Marketing hype combined with lack of industrial regulation is used to engage and exploit consumer’s growing interest in caring for nature and ‘green’ ethics.
There are, however, businesses of all shapes and sizes that are doing truly good work in reducing their carbon footprint and caring for the environment.
These businesses, along with you, the consumer, are the ones that ultimately fall victim to corporate greenwashing.
Yes, some alternative materials may need more energy/fossil fuels to create. But at the end of the day, if a company is innovating and trying new things in the name of the environment, that’s important.
What is greenwashing
Greenwashing is a deceptive form of marketing that claims a company’s products, policies and goals are environmentally friendly and therefore do less damage to nature, with an underlying purpose to increase profits
Greenwashing can come in two forms:
- Companies spending more time, effort and energy pushing their products as being eco-friendly, rather than making them eco-friendly
- Companies pushing products that are made from alternative materials that have a larger carbon footprint than ‘traditional’ materials.
Evidence of corporate greenwashing can be seen when large companies launch eco-friendly marketing ‘campaigns’.
Upon closer inspection, you can regularly see that the business has spent more on the marketing campaign than on the environmentally sound practises themselves.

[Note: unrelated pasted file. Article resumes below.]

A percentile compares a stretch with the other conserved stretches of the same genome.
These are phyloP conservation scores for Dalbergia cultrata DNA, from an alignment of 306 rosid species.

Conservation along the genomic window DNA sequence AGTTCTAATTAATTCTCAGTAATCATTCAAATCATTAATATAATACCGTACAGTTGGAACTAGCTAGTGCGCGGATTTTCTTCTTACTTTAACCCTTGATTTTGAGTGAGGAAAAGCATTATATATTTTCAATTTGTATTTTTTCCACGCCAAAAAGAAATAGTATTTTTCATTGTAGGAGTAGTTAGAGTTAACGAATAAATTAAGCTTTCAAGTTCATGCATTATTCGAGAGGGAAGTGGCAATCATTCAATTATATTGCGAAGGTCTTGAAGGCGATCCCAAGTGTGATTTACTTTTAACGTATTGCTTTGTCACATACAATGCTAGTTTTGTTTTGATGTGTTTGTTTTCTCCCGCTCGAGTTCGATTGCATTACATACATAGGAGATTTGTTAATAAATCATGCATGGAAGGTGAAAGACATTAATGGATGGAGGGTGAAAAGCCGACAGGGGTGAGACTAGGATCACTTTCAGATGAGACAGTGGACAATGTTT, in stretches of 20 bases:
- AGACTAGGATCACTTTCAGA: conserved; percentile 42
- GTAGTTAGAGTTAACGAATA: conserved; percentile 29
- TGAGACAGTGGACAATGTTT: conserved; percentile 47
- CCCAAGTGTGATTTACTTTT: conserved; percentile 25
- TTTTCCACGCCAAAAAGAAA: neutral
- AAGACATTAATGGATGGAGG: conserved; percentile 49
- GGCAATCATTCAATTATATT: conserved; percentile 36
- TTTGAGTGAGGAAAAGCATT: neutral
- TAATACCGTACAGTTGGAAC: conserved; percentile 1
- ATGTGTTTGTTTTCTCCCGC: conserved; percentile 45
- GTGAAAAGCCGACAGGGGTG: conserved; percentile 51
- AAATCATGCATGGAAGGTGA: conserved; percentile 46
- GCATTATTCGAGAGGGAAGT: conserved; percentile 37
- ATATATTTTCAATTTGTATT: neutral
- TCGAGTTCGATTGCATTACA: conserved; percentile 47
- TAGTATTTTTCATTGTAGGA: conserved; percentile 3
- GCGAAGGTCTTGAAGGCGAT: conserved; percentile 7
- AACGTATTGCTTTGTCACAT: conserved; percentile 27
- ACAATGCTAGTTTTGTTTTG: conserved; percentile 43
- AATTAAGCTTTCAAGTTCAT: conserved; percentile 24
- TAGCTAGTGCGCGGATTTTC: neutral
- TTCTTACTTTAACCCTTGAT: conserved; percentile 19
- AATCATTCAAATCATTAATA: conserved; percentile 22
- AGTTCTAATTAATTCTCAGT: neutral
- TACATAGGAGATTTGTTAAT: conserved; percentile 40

Greenwashing’s effect on consumerism
Greenwashing also has ripple effects on consumer behaviour.
In a knee-jerk reaction to avoid blatantly greenwashed products, consumers may actively search for ‘eco-friendly’ products.
This often leads to finding a product that’s not greenwashed, but not the best alternative, either.
It’s at this point where honest marketing needs to be prevalent.
- Fast Fashion is at the forefront of greenwashing.
- These companies push a new trend every week, thus encouraging consumption and increasing waste.
- Because of the economies of scale, agriculturally sourced and plant-based ‘eco’ materials often leave a large carbon footprint.
If you’re a consumer, do your own homework and check the facts around large corporations and their statements of ‘going green’.